How do you think a child should eat a salad? Should we give them a prepared salad and expect them to eat it because we know it is good for them? Or do we avoid offering a salad because we assume they will not eat it? It is adult food, correct?
I firmly believe a kid’s salad should be made by a kid. If we expect a child to eat their food, shouldn’t we give them the power to choose what they eat with guidance?
When children are given the power to eat good food, eating becomes fun. Food has power. In fact it has more power than it really should. Unfortunately, food is used as rewards for potty training; it is used as treats for good behavior; it is too often the center of attention at meal times; it is used as bribery; parent’s beg their children to eat it; and worst of all it has been ridiculed by some parents.
If junk food can have power, so can healthy food. Give children the power to pick their foods with your guidance. If they have the power to pick, they now have the power to eat. With most things, I let my child decide what she will eat.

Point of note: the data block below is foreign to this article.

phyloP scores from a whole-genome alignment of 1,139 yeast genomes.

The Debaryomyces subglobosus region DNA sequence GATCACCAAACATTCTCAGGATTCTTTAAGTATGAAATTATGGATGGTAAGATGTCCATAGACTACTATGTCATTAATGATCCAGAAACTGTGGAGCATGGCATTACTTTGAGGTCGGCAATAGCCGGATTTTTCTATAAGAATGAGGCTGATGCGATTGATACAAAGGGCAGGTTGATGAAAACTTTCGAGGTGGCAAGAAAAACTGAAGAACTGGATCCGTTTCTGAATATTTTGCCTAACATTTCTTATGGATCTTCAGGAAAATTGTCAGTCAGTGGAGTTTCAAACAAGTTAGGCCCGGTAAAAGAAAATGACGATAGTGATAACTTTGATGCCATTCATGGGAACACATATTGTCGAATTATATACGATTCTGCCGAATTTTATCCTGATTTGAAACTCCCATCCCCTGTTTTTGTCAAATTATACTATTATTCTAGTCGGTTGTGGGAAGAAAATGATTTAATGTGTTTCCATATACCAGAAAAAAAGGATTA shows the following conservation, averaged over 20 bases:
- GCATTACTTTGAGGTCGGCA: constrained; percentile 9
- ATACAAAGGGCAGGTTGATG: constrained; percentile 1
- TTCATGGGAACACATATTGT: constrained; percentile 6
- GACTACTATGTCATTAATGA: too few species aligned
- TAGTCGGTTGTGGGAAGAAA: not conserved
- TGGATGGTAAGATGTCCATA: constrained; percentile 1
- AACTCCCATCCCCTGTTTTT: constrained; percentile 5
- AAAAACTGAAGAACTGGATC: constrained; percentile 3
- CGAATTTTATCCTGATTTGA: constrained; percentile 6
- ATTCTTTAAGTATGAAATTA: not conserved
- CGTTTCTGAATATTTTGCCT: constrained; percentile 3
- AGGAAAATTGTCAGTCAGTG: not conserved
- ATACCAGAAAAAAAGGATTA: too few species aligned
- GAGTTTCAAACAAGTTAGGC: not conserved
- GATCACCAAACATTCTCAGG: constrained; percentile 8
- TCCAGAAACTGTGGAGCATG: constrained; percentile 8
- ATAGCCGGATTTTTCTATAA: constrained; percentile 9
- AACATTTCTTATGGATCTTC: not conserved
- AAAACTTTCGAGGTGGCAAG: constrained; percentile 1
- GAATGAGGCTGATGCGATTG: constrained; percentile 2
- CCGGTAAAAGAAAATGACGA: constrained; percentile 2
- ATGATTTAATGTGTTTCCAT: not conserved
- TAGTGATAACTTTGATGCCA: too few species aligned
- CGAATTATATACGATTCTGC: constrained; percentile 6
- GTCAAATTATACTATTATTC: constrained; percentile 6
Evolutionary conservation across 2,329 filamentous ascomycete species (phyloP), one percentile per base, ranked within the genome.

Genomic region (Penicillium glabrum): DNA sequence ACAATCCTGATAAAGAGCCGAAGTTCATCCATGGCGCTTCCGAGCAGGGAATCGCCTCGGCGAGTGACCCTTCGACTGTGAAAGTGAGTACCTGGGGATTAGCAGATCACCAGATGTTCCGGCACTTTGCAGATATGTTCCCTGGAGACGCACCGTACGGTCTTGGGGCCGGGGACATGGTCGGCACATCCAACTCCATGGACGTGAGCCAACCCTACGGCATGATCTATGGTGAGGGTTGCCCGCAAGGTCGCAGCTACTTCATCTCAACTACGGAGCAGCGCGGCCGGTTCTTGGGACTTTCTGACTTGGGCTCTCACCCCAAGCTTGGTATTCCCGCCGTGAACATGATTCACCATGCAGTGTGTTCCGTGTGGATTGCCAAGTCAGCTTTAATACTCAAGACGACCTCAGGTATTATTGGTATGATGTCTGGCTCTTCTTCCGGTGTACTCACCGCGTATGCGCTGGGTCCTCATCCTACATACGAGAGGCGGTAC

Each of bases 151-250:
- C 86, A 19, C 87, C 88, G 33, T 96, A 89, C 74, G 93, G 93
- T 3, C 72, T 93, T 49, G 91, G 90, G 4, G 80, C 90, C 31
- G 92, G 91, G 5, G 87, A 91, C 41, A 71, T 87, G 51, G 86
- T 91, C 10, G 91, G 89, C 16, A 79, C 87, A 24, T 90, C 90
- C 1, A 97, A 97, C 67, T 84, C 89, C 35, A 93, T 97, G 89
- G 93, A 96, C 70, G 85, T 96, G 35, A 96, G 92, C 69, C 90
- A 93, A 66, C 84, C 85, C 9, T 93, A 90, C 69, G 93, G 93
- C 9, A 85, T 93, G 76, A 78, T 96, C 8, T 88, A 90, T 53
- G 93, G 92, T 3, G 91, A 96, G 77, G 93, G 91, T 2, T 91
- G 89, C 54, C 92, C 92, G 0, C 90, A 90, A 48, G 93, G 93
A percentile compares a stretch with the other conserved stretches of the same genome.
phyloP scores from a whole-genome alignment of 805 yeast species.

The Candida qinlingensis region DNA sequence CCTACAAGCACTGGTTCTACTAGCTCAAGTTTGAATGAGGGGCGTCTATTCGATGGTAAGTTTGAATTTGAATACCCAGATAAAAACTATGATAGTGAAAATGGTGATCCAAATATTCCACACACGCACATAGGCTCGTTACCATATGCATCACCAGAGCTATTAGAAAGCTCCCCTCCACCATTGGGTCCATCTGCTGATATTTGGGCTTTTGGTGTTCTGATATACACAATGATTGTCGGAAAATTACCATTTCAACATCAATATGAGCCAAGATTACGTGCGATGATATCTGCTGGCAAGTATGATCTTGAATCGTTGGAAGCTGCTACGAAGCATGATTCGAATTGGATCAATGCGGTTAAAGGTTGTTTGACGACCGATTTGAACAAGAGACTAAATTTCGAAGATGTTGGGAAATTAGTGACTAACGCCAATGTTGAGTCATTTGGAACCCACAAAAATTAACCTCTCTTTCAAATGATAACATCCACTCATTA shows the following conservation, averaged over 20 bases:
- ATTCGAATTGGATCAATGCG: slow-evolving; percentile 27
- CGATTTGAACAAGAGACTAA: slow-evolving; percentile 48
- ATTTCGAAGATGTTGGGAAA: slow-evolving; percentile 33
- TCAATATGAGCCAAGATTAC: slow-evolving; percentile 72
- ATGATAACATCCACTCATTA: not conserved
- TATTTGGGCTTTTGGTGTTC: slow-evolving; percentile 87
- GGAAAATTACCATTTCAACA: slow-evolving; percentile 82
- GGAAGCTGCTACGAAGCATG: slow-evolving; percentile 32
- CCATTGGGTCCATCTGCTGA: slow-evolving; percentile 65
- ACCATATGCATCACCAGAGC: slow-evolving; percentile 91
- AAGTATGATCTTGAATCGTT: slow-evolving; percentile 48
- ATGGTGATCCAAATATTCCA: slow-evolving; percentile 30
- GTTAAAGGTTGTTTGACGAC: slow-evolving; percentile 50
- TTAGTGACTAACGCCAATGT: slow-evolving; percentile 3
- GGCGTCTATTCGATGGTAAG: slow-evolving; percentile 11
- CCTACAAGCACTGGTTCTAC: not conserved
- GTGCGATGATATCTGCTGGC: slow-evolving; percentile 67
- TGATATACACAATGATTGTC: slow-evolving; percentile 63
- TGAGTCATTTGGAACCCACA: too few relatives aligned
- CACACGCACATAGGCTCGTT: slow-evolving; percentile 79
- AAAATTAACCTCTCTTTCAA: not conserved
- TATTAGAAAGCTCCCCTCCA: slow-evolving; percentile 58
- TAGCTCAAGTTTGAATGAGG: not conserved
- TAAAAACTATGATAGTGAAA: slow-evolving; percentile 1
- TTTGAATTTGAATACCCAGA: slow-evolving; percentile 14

In this example, I put greens in a bowl and a variety of veggies on a plate. As you can see from the pictures, I had carrots, cucumbers, avocado, tomato, and blue cheese ready for her picking. My strategy is simple. I combine foods I know my daughter loves with a food she does not eat that often. This strategy works with every meal! In this case, she loves cucumbers and avocados.
This was her final plate. I have to admit, I was impressed. I think she got carried away and started to have fun with the freedom of picking her salad. She did eat most of it with the help of a fun dipping dressing on the side. When she said she was done, she was done. I did not react or say “finish your plate”. Reacting would give food it’s negative power back.
You should know her plate does not always look like this and can vary at any time. On some days she might just eat cucumbers and other days she will eat raw spinach. Either way, it is always her choice. It is her choice to eat or not eat. It is her choice to choose her food with my guidance.
A salad does not have to have greens. It can just be carrots and cucumbers as the picture to the right demonstrates. As parents, we might get caught up in the idea our children must eat salads or even worse they will not eat salads. The worst thing we can do for our children is to assume they will not eat something based on past power struggles. Over time with your guidance and their power of choice, they will eat and eat well.